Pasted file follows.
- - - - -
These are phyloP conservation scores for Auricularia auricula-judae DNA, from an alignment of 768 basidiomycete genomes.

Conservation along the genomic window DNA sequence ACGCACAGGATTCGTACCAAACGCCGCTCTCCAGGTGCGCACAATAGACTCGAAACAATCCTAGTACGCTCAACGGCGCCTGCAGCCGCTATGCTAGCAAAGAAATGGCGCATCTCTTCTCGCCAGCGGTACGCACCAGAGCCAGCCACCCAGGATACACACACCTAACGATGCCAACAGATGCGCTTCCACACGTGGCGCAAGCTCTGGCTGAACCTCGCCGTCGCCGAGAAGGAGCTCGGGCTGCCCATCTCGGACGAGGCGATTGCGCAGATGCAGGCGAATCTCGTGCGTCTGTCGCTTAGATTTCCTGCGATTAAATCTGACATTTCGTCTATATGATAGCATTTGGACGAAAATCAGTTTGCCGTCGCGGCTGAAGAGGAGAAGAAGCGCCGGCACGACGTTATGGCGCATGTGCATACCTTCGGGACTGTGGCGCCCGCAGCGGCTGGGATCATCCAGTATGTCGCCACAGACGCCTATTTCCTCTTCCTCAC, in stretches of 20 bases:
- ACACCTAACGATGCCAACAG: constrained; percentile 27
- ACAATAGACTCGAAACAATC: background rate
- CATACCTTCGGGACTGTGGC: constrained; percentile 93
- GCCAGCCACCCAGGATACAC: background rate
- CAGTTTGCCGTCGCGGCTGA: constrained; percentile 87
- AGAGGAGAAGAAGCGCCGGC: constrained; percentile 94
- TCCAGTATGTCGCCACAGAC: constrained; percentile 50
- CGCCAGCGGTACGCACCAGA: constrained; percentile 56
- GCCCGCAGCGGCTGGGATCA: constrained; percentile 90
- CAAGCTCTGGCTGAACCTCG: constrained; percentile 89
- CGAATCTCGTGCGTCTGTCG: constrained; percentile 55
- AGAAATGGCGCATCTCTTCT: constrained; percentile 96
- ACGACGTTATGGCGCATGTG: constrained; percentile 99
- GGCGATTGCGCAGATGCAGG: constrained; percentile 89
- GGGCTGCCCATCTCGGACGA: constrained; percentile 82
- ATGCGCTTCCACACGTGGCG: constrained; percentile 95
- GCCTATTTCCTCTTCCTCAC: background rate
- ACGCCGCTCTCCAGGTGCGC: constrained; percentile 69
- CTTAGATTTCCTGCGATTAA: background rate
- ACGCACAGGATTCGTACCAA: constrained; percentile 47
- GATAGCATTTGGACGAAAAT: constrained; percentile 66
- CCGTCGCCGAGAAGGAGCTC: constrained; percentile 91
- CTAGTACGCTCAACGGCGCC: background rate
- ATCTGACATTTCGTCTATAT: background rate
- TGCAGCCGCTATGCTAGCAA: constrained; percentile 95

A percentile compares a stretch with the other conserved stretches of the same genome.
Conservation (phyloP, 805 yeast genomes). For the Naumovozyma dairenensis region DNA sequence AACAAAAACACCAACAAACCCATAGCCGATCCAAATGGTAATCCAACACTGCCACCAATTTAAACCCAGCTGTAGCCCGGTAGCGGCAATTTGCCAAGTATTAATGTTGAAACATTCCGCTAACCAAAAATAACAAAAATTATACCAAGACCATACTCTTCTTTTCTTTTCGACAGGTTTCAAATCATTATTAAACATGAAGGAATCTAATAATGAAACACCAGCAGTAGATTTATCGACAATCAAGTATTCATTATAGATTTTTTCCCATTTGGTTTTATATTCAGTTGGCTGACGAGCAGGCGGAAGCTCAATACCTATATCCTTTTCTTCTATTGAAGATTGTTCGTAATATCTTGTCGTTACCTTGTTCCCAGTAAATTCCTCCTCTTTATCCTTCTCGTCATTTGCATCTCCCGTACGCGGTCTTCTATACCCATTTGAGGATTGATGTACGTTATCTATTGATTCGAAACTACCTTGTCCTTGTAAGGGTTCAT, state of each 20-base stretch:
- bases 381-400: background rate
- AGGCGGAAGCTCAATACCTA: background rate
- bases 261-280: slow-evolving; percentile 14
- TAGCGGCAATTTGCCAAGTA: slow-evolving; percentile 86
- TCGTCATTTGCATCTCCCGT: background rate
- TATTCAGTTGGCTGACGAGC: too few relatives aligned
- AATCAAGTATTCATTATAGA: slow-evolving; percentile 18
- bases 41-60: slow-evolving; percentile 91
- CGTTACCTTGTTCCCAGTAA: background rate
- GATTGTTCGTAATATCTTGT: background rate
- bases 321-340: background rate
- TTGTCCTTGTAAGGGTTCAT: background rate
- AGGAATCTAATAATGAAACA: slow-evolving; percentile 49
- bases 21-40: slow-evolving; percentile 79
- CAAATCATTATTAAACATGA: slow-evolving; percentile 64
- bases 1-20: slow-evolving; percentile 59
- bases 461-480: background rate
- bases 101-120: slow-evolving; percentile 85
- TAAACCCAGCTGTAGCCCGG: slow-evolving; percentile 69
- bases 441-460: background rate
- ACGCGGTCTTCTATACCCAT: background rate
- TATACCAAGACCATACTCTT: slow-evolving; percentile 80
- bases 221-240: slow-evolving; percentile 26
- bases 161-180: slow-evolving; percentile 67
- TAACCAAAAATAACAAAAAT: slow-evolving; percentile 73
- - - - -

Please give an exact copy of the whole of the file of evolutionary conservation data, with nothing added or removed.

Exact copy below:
These are phyloP conservation scores for Auricularia auricula-judae DNA, from an alignment of 768 basidiomycete genomes.

Conservation along the genomic window DNA sequence ACGCACAGGATTCGTACCAAACGCCGCTCTCCAGGTGCGCACAATAGACTCGAAACAATCCTAGTACGCTCAACGGCGCCTGCAGCCGCTATGCTAGCAAAGAAATGGCGCATCTCTTCTCGCCAGCGGTACGCACCAGAGCCAGCCACCCAGGATACACACACCTAACGATGCCAACAGATGCGCTTCCACACGTGGCGCAAGCTCTGGCTGAACCTCGCCGTCGCCGAGAAGGAGCTCGGGCTGCCCATCTCGGACGAGGCGATTGCGCAGATGCAGGCGAATCTCGTGCGTCTGTCGCTTAGATTTCCTGCGATTAAATCTGACATTTCGTCTATATGATAGCATTTGGACGAAAATCAGTTTGCCGTCGCGGCTGAAGAGGAGAAGAAGCGCCGGCACGACGTTATGGCGCATGTGCATACCTTCGGGACTGTGGCGCCCGCAGCGGCTGGGATCATCCAGTATGTCGCCACAGACGCCTATTTCCTCTTCCTCAC, in stretches of 20 bases:
- ACACCTAACGATGCCAACAG: constrained; percentile 27
- ACAATAGACTCGAAACAATC: background rate
- CATACCTTCGGGACTGTGGC: constrained; percentile 93
- GCCAGCCACCCAGGATACAC: background rate
- CAGTTTGCCGTCGCGGCTGA: constrained; percentile 87
- AGAGGAGAAGAAGCGCCGGC: constrained; percentile 94
- TCCAGTATGTCGCCACAGAC: constrained; percentile 50
- CGCCAGCGGTACGCACCAGA: constrained; percentile 56
- GCCCGCAGCGGCTGGGATCA: constrained; percentile 90
- CAAGCTCTGGCTGAACCTCG: constrained; percentile 89
- CGAATCTCGTGCGTCTGTCG: constrained; percentile 55
- AGAAATGGCGCATCTCTTCT: constrained; percentile 96
- ACGACGTTATGGCGCATGTG: constrained; percentile 99
- GGCGATTGCGCAGATGCAGG: constrained; percentile 89
- GGGCTGCCCATCTCGGACGA: constrained; percentile 82
- ATGCGCTTCCACACGTGGCG: constrained; percentile 95
- GCCTATTTCCTCTTCCTCAC: background rate
- ACGCCGCTCTCCAGGTGCGC: constrained; percentile 69
- CTTAGATTTCCTGCGATTAA: background rate
- ACGCACAGGATTCGTACCAA: constrained; percentile 47
- GATAGCATTTGGACGAAAAT: constrained; percentile 66
- CCGTCGCCGAGAAGGAGCTC: constrained; percentile 91
- CTAGTACGCTCAACGGCGCC: background rate
- ATCTGACATTTCGTCTATAT: background rate
- TGCAGCCGCTATGCTAGCAA: constrained; percentile 95

A percentile compares a stretch with the other conserved stretches of the same genome.
Conservation (phyloP, 805 yeast genomes). For the Naumovozyma dairenensis region DNA sequence AACAAAAACACCAACAAACCCATAGCCGATCCAAATGGTAATCCAACACTGCCACCAATTTAAACCCAGCTGTAGCCCGGTAGCGGCAATTTGCCAAGTATTAATGTTGAAACATTCCGCTAACCAAAAATAACAAAAATTATACCAAGACCATACTCTTCTTTTCTTTTCGACAGGTTTCAAATCATTATTAAACATGAAGGAATCTAATAATGAAACACCAGCAGTAGATTTATCGACAATCAAGTATTCATTATAGATTTTTTCCCATTTGGTTTTATATTCAGTTGGCTGACGAGCAGGCGGAAGCTCAATACCTATATCCTTTTCTTCTATTGAAGATTGTTCGTAATATCTTGTCGTTACCTTGTTCCCAGTAAATTCCTCCTCTTTATCCTTCTCGTCATTTGCATCTCCCGTACGCGGTCTTCTATACCCATTTGAGGATTGATGTACGTTATCTATTGATTCGAAACTACCTTGTCCTTGTAAGGGTTCAT, state of each 20-base stretch:
- bases 381-400: background rate
- AGGCGGAAGCTCAATACCTA: background rate
- bases 261-280: slow-evolving; percentile 14
- TAGCGGCAATTTGCCAAGTA: slow-evolving; percentile 86
- TCGTCATTTGCATCTCCCGT: background rate
- TATTCAGTTGGCTGACGAGC: too few relatives aligned
- AATCAAGTATTCATTATAGA: slow-evolving; percentile 18
- bases 41-60: slow-evolving; percentile 91
- CGTTACCTTGTTCCCAGTAA: background rate
- GATTGTTCGTAATATCTTGT: background rate
- bases 321-340: background rate
- TTGTCCTTGTAAGGGTTCAT: background rate
- AGGAATCTAATAATGAAACA: slow-evolving; percentile 49
- bases 21-40: slow-evolving; percentile 79
- CAAATCATTATTAAACATGA: slow-evolving; percentile 64
- bases 1-20: slow-evolving; percentile 59
- bases 461-480: background rate
- bases 101-120: slow-evolving; percentile 85
- TAAACCCAGCTGTAGCCCGG: slow-evolving; percentile 69
- bases 441-460: background rate
- ACGCGGTCTTCTATACCCAT: background rate
- TATACCAAGACCATACTCTT: slow-evolving; percentile 80
- bases 221-240: slow-evolving; percentile 26
- bases 161-180: slow-evolving; percentile 67
- TAACCAAAAATAACAAAAAT: slow-evolving; percentile 73